Responding to the Mental Health Crisis with Friendship
It’s getting worse.
Suicide rates are rising.
It cannot be ignored.
If the rates of deaths from anything other than mental health problems were raising for the first time, there would be outrage.
Why are we not outraged that over 4000 people are taking their own lives every year?
Why are we not outraged that there has been a 10% increase in the use of sectioning under the mental health act?
What are we not outraged that 20,000 children are going to A&E because of mental health problems?
It can be easy to be overwhelmed by numbers when reports such as this are released (0r leaked) what difference can we make in the face of so many suffering?
And whilst it is true that we cannot fix a flailing mental health system as individuals, we can make a difference in the lives of the people we know behind those numbers.
For centuries, the church has been at the forefront of social care; food banks, care for the elderly, family support has been part and parcel of the church’s mission.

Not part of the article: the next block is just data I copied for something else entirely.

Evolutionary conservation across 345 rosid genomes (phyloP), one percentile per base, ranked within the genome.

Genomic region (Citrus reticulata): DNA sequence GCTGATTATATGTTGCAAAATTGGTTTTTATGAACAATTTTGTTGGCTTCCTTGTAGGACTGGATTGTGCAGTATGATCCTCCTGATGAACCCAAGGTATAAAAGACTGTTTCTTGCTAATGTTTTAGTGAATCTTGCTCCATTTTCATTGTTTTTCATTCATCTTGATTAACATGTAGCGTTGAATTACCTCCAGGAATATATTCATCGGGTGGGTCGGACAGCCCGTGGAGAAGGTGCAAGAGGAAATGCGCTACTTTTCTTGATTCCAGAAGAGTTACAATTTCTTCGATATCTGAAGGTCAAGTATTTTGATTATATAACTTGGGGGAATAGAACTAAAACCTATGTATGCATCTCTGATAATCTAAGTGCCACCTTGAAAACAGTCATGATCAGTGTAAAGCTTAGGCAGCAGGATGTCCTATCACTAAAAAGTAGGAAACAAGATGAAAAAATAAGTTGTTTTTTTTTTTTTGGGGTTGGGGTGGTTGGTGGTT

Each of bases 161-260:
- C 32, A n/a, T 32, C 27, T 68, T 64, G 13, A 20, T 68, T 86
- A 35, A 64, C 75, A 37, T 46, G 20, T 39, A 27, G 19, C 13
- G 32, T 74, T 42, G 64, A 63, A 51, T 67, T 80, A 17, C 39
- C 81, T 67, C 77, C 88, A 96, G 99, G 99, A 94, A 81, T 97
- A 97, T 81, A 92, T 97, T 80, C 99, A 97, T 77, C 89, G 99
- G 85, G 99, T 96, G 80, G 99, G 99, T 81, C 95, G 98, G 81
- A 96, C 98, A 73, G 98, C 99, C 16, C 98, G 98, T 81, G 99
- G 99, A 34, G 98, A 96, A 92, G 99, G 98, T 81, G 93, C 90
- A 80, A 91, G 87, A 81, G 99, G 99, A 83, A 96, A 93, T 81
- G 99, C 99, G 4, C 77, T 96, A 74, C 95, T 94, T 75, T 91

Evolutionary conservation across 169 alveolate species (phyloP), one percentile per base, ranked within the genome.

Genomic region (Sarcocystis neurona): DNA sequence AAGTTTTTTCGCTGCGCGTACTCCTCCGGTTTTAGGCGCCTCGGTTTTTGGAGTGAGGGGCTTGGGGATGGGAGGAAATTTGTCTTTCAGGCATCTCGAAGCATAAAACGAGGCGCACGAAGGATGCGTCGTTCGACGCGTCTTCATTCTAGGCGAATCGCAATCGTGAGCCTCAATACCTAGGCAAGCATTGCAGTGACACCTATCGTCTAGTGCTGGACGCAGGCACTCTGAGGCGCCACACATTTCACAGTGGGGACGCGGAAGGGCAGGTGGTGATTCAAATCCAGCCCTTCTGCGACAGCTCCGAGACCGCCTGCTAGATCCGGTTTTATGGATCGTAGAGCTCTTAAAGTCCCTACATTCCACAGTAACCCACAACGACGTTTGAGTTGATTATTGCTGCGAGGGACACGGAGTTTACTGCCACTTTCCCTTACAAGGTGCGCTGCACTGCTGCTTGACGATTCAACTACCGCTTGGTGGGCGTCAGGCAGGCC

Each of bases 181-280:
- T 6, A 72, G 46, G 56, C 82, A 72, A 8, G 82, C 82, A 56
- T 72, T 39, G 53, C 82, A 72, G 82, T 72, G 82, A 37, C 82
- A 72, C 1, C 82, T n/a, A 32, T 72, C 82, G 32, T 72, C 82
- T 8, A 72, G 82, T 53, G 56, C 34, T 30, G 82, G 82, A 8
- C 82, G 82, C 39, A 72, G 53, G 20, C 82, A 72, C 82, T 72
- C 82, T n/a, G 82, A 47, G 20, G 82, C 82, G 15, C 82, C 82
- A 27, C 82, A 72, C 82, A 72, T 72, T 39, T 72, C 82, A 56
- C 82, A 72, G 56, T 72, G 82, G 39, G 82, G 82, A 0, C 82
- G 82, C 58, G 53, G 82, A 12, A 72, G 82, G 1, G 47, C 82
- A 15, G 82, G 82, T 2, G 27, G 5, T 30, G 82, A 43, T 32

It’s time for us to step up.
We can’t fix the problems of mental health service waiting times, nor can we manage the work loads of thinly-stretched medical teams.
What we can do, though, is speak up and reach out.
In Jeff Lucas’ book “Faith in the Fog” his words ring all too true:
“When the church is silent to a person in crisis, it can sound remarkably like the silence of God.”
We can’t be silent, because God isn’t silent.
Throughout the pages of our history, we can see God show up and speak.
He showed up in flames to speak to Moses, and in the small voice to speak to Elijah.
He showed up most powerfully and personally in the person of Jesus Christ, who reached out his hand to the untouchables and welcomed the most isolated in his society.
As Swinton and Vanier write:
“The call of Jesus is to hear the cries of love and to move forwards in friendship and in perseverant love; a mode of friendship which destroys stigma and opens up space for all of us together to be fully human even in the midst of our wildest storms.”
In the wildest storms of an ailing system and hurting people, the church of Jesus is called to extend the hand of friendship, providing community and a listening ear to the hurting and hopeless of our society.
Whether it be a community cafe initiative, a befriending scheme or a fundraiser for your local mental health team – how can your church reach out the hand of friendship to the most forgotten in our society?
This article was first published on www.thinktwiceinfo.org
Rachael Newham, 18/02/2016